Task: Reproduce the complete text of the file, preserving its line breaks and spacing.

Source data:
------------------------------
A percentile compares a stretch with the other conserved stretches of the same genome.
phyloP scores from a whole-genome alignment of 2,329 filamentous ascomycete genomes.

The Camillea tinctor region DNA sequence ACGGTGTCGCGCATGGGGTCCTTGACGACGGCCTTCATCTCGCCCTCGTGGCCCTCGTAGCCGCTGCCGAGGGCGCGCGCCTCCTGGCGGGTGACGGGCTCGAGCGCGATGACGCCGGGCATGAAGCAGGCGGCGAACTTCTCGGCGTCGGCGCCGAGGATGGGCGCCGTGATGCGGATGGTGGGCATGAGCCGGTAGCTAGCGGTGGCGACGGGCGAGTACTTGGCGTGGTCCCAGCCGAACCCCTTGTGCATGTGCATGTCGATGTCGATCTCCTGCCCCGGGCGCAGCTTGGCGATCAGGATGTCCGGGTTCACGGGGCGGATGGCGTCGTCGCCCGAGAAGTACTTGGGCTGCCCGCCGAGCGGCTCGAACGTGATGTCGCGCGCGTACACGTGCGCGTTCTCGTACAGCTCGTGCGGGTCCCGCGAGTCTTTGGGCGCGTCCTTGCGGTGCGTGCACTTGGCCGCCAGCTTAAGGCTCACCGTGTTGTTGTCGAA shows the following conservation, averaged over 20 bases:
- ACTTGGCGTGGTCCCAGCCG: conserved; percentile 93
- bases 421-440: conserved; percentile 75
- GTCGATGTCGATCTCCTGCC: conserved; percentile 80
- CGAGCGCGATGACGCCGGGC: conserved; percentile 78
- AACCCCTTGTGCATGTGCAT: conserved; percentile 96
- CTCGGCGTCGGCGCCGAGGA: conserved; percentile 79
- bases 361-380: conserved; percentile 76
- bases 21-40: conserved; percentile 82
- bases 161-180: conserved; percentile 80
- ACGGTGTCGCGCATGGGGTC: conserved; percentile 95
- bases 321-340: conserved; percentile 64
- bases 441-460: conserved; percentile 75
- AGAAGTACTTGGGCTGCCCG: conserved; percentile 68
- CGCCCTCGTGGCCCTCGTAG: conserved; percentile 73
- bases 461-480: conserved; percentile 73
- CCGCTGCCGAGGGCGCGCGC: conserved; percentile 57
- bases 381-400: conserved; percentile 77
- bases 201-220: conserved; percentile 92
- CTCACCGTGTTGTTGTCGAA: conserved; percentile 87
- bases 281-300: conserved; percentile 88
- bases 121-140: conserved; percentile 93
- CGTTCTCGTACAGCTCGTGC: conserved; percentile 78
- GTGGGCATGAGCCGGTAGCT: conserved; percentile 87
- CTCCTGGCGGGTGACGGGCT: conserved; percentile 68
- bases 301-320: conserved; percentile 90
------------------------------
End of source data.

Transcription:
A percentile compares a stretch with the other conserved stretches of the same genome.
phyloP scores from a whole-genome alignment of 2,329 filamentous ascomycete genomes.

The Camillea tinctor region DNA sequence ACGGTGTCGCGCATGGGGTCCTTGACGACGGCCTTCATCTCGCCCTCGTGGCCCTCGTAGCCGCTGCCGAGGGCGCGCGCCTCCTGGCGGGTGACGGGCTCGAGCGCGATGACGCCGGGCATGAAGCAGGCGGCGAACTTCTCGGCGTCGGCGCCGAGGATGGGCGCCGTGATGCGGATGGTGGGCATGAGCCGGTAGCTAGCGGTGGCGACGGGCGAGTACTTGGCGTGGTCCCAGCCGAACCCCTTGTGCATGTGCATGTCGATGTCGATCTCCTGCCCCGGGCGCAGCTTGGCGATCAGGATGTCCGGGTTCACGGGGCGGATGGCGTCGTCGCCCGAGAAGTACTTGGGCTGCCCGCCGAGCGGCTCGAACGTGATGTCGCGCGCGTACACGTGCGCGTTCTCGTACAGCTCGTGCGGGTCCCGCGAGTCTTTGGGCGCGTCCTTGCGGTGCGTGCACTTGGCCGCCAGCTTAAGGCTCACCGTGTTGTTGTCGAA shows the following conservation, averaged over 20 bases:
- ACTTGGCGTGGTCCCAGCCG: conserved; percentile 93
- bases 421-440: conserved; percentile 75
- GTCGATGTCGATCTCCTGCC: conserved; percentile 80
- CGAGCGCGATGACGCCGGGC: conserved; percentile 78
- AACCCCTTGTGCATGTGCAT: conserved; percentile 96
- CTCGGCGTCGGCGCCGAGGA: conserved; percentile 79
- bases 361-380: conserved; percentile 76
- bases 21-40: conserved; percentile 82
- bases 161-180: conserved; percentile 80
- ACGGTGTCGCGCATGGGGTC: conserved; percentile 95
- bases 321-340: conserved; percentile 64
- bases 441-460: conserved; percentile 75
- AGAAGTACTTGGGCTGCCCG: conserved; percentile 68
- CGCCCTCGTGGCCCTCGTAG: conserved; percentile 73
- bases 461-480: conserved; percentile 73
- CCGCTGCCGAGGGCGCGCGC: conserved; percentile 57
- bases 381-400: conserved; percentile 77
- bases 201-220: conserved; percentile 92
- CTCACCGTGTTGTTGTCGAA: conserved; percentile 87
- bases 281-300: conserved; percentile 88
- bases 121-140: conserved; percentile 93
- CGTTCTCGTACAGCTCGTGC: conserved; percentile 78
- GTGGGCATGAGCCGGTAGCT: conserved; percentile 87
- CTCCTGGCGGGTGACGGGCT: conserved; percentile 68
- bases 301-320: conserved; percentile 90